Youth helps dispel "Indian Myth" in Denmark
from an article in Oklahoma Indian Times
|When Lee Nells traveled to Denmark this past summer
he expected to dispel some myths about Native Americans but didn't expect to find that he was the myth.
the very young school children of his "exchange mom" had little knowledge of Native Americans, aside
from a few stories they had heard, and the movies. They touched him when he came to class, to see if he was real
and not just a story they had heard.
It was all
part of the cultural exchange program called "Faces of America," promoting awareness through exchange
students who travel across the world. Judy Gamble, family consumer science teacher at Sequoyah High School, said
the process is a long paper trail that weeds out all but the most hardy.
must be diligent," said Gamble. "It takes a lot of time and most students don't have the discipline to
come through. Lee spent hours and hours on the paperwork."
At 16, Lee,
who is Cheyenne/Arapaho/Navajo, found himself representing Native Americans in Denmark for six weeks, after the
paperwork, interviews and orientation was finished.
town Lee visited, located about an hour from the Russian border, was quiet and cool, quite different from the Oklahoma
summer he was used to. People, he said, are very environmentally conscious, recycling everything and preferring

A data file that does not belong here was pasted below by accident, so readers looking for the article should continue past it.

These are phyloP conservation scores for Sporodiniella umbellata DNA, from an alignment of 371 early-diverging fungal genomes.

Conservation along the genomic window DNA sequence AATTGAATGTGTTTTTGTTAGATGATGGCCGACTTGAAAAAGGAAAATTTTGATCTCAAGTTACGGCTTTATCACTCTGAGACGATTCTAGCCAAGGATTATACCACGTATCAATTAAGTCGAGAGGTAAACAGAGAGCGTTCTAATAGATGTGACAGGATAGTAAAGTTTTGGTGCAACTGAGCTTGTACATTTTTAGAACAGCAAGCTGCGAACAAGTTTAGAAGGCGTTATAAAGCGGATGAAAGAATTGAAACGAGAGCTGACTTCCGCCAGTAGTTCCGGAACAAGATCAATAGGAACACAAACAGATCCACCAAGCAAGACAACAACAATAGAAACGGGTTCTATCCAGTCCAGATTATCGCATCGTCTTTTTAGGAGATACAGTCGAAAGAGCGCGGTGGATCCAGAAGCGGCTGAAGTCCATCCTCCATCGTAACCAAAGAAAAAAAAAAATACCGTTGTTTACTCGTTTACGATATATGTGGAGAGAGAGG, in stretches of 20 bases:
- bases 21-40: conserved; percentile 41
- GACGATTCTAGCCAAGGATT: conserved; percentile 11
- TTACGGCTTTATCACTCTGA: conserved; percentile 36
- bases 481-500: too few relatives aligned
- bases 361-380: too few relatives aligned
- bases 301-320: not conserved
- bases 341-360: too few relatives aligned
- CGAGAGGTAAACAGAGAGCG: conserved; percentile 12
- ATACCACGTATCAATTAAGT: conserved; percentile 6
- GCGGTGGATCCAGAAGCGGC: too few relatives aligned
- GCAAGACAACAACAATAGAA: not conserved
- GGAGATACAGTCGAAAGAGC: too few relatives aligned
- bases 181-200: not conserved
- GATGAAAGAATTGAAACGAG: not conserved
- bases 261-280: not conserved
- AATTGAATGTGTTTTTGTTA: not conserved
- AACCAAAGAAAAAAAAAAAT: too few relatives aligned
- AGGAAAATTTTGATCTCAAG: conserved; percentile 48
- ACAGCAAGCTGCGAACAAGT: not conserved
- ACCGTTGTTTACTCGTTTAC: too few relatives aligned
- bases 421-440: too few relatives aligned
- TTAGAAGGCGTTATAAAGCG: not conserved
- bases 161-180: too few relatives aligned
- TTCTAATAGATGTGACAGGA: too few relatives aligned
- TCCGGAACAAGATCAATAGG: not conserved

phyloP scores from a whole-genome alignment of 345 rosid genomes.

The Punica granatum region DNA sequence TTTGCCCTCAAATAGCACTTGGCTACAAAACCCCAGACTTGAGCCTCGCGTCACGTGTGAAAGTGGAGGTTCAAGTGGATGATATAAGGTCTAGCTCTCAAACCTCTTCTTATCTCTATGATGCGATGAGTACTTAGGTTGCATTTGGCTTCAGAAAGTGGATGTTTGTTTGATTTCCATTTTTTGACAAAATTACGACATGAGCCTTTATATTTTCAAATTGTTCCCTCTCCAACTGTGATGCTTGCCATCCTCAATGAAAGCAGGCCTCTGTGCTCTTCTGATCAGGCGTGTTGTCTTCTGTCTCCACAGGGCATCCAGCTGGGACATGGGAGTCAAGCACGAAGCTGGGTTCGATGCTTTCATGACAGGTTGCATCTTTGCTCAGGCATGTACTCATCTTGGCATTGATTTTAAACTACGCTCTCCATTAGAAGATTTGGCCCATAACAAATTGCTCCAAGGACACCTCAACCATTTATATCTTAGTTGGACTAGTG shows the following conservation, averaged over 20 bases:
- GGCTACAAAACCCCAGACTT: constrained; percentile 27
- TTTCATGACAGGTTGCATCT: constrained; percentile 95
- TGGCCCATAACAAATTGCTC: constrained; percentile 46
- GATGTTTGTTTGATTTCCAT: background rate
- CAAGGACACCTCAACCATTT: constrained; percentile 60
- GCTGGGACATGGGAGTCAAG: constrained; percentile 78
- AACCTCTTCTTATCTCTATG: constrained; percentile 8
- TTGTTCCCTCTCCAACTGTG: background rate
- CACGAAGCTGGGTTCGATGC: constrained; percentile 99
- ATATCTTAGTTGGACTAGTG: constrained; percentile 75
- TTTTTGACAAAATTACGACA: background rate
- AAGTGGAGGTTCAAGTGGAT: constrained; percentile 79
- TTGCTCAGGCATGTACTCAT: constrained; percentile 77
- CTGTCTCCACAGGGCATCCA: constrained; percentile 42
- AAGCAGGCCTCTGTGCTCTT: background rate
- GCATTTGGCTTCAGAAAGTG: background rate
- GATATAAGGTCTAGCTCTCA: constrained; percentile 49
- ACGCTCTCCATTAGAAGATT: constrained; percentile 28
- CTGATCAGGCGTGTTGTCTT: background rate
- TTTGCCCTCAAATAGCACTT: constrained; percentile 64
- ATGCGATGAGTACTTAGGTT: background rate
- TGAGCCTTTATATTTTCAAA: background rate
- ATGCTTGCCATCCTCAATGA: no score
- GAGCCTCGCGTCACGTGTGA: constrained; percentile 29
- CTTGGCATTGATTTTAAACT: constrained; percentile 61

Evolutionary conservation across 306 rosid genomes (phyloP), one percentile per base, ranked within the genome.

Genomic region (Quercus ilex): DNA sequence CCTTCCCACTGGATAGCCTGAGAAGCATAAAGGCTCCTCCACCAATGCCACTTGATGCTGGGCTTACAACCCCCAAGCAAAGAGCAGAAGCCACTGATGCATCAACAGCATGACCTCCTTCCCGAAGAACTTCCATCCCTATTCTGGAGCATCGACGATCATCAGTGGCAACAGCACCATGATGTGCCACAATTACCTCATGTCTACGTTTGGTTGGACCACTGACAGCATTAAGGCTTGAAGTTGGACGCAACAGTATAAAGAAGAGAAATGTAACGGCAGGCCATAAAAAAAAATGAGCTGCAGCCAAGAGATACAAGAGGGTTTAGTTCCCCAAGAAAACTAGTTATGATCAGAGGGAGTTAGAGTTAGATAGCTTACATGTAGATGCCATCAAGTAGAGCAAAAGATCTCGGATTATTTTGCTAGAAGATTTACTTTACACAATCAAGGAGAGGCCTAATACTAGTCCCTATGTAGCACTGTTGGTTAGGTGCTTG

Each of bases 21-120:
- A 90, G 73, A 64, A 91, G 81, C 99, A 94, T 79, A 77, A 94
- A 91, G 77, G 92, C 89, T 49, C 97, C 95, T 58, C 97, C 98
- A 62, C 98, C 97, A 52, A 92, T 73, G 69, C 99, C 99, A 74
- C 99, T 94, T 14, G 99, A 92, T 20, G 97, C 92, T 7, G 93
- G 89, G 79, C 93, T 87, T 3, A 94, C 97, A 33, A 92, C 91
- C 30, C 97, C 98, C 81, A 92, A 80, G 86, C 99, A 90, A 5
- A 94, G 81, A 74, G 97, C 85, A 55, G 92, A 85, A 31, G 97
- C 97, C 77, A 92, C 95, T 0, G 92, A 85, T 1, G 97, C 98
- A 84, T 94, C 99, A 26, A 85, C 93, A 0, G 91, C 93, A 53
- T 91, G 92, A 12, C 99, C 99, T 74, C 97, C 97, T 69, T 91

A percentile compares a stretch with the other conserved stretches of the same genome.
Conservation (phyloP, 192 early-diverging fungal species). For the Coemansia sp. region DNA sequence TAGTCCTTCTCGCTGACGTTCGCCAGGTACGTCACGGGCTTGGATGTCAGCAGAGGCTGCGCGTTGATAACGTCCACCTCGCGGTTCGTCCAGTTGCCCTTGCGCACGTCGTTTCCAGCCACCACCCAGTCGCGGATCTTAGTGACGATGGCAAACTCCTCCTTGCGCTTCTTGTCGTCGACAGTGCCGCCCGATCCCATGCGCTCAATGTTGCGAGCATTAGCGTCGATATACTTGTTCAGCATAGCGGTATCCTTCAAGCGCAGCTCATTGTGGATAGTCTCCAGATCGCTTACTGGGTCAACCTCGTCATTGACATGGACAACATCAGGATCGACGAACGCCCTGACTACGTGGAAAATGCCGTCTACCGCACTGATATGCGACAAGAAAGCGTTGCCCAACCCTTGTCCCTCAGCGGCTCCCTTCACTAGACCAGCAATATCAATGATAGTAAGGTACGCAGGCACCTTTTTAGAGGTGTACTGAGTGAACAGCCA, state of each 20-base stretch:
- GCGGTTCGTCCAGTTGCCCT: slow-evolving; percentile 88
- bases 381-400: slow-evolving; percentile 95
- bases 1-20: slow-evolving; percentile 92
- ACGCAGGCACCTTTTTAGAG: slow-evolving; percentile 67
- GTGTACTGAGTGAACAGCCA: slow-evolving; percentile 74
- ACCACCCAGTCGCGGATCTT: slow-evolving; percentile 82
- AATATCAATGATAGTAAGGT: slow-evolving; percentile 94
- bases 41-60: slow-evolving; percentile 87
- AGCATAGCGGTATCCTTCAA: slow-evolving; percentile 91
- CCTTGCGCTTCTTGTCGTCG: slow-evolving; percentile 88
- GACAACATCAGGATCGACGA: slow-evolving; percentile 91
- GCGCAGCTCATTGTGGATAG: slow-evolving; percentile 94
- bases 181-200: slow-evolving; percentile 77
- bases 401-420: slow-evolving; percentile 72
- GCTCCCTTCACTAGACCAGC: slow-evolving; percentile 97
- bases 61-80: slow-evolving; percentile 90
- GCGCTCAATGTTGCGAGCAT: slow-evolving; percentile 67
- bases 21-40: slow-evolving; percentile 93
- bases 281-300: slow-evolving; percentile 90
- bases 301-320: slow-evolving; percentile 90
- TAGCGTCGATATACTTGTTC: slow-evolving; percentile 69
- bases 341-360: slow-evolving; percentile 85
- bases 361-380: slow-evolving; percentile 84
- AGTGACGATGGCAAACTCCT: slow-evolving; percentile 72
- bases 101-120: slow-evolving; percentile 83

bicycles and roller blades to cars.
family, which included parents, Trice and Bent, and 16-year-old Jonas, spoke very good English, Lee said, so he
had to stay away from slang. They treated him to museums and other historic sites the area had to offer. Lee didn't
miss much television, as there were few Denmark stations.
are American," Lee said, of television. "They love American movies."
Bent to work, where he teaches computer technology at a vo-tech center. Students, Lee said, can learn a trade there
and either seek more education or move right into the work force. Many, he said, opt for the job, as Jonas had.
with computers and knows every 'in and out' of them," said Lee. "He's been working with them since he
was about 6 years old."
a month with the family before heading for a nearby boarding school where he entered classes of his choice. There
were opportunities to experience kayaking and candy-making, but being an award-winning artist already, Lee spent
most of his time in art class.
With the American
in mind, Denmark malls, clothing and music prevent a head-on clash with culture shock. Food, however, was not as
flavorful as Lee would have liked.
he said. "I missed spicy food."
seemed a lot like home, especially the bigger cities.
me understand other people," Lee said. "We aren't the only ones who need help. There were also a lot
of homeless there, walking the streets."
Lee fit into
the exchange family's activities since he travels with his American family and dance group "Little Thunder,"
dancing and singing traditional Native American songs. Lee's parents are James and Elana Nelis of Moodys. His exchange
family, he said, spent many evenings singing together.
has some traveling to do, since he was recently chosen to go to Washington, D.C. in October to review his Denmark
trip with other students and people with the exchange program.
help him later in life," said Gamble. "It taught him tolerance, how to learn to accept their practices.
And he learned from them. They want him to spread the word on what the Danish are like."
the only thing they know (about Native Americans)," she told Lee. "What you showed them is what they
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